Creation of discontinuities must be favored either by the presence of a ``large'' difference in the z values of the nearby DPs, or by the presence of a partial discontinuity structure that can be improved.
To measure the two effects in a quantitative way, it is useful to introduce two functions: cost and benefit. The benefit function for a vertical LP is , and analogously for a horizontal one. The idea is that the activation of one LP is beneficial when this quantity is large.
Cost is a function of neighborhood configuration. A given LP updates its value in a manner depending on the values of nearby LPs. These LPs constitute the neighborhood, and we will to refer to its members as the LPs connected to the original one. The neighborhood is shown in Figure 6.24.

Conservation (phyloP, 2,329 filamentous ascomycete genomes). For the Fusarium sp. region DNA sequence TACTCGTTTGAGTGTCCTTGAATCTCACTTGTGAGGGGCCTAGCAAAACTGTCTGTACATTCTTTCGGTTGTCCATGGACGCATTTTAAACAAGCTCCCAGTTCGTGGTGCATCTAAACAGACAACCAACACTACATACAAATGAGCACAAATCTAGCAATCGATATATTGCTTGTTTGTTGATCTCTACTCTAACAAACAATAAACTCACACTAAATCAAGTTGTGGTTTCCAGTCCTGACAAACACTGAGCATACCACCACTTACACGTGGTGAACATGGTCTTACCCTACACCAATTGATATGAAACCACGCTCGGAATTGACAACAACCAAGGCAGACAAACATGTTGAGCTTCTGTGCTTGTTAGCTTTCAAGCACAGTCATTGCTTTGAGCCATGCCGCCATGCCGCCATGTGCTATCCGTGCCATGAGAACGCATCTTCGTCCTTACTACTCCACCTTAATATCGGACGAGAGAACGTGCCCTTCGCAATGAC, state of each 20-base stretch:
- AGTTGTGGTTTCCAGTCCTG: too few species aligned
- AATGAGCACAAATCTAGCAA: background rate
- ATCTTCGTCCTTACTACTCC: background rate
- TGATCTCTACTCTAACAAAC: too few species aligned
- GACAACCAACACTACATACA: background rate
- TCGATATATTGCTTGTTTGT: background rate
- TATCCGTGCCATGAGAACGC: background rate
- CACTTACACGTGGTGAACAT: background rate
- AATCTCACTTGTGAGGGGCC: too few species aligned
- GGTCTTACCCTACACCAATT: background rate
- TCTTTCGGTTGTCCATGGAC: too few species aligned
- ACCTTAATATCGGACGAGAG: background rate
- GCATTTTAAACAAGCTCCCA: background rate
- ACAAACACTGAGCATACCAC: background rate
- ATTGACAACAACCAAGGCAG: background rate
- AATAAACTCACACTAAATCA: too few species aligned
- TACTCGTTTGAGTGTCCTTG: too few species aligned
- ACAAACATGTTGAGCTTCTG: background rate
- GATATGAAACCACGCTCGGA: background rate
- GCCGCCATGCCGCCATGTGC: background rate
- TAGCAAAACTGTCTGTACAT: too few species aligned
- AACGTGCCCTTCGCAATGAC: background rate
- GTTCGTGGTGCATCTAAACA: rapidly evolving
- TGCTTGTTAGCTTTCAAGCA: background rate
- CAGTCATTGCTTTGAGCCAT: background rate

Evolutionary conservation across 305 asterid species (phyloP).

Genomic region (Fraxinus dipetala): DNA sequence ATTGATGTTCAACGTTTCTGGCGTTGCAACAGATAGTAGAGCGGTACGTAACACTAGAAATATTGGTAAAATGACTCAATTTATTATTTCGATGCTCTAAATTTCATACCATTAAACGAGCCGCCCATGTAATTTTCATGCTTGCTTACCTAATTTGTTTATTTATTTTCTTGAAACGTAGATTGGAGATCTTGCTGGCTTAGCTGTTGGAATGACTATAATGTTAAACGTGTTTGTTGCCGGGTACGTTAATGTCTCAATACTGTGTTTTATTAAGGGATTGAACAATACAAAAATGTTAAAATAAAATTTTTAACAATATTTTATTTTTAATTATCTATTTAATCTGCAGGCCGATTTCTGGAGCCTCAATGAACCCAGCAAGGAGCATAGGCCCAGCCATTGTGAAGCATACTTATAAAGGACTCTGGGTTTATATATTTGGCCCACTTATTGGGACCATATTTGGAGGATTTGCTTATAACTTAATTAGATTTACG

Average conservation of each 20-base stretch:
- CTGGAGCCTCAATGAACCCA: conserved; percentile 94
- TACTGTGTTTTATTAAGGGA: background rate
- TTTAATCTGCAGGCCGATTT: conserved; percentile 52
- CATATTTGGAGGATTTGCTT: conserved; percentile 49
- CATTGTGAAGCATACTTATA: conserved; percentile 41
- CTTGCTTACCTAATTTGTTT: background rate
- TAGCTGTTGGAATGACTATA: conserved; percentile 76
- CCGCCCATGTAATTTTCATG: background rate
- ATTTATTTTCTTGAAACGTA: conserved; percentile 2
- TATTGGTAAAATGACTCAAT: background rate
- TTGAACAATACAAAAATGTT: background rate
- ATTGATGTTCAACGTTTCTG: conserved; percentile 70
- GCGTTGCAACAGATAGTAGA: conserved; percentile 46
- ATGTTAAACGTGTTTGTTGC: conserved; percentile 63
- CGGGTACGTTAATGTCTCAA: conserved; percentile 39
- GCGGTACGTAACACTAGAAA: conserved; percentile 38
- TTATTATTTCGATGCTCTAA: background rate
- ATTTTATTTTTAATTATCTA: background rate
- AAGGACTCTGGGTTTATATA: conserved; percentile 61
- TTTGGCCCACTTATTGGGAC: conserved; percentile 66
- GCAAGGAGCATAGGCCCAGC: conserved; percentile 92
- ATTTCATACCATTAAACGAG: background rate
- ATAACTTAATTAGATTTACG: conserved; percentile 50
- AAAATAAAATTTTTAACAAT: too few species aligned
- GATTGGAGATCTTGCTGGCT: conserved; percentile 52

Figure 6.24: ``Connections'' Between Neighboring Line Processes, at the Same Scale and Between Different Scales
The updating rule for the LPs derived from the above requirements is:
Because Cost is a function of a limited number of binary variables, we used a look-up table approach to increase simulation speed and to provide a convenient way for simulating different heuristical proposals.
A specific parametrization for the values in the table is suggested in [Battiti:90a].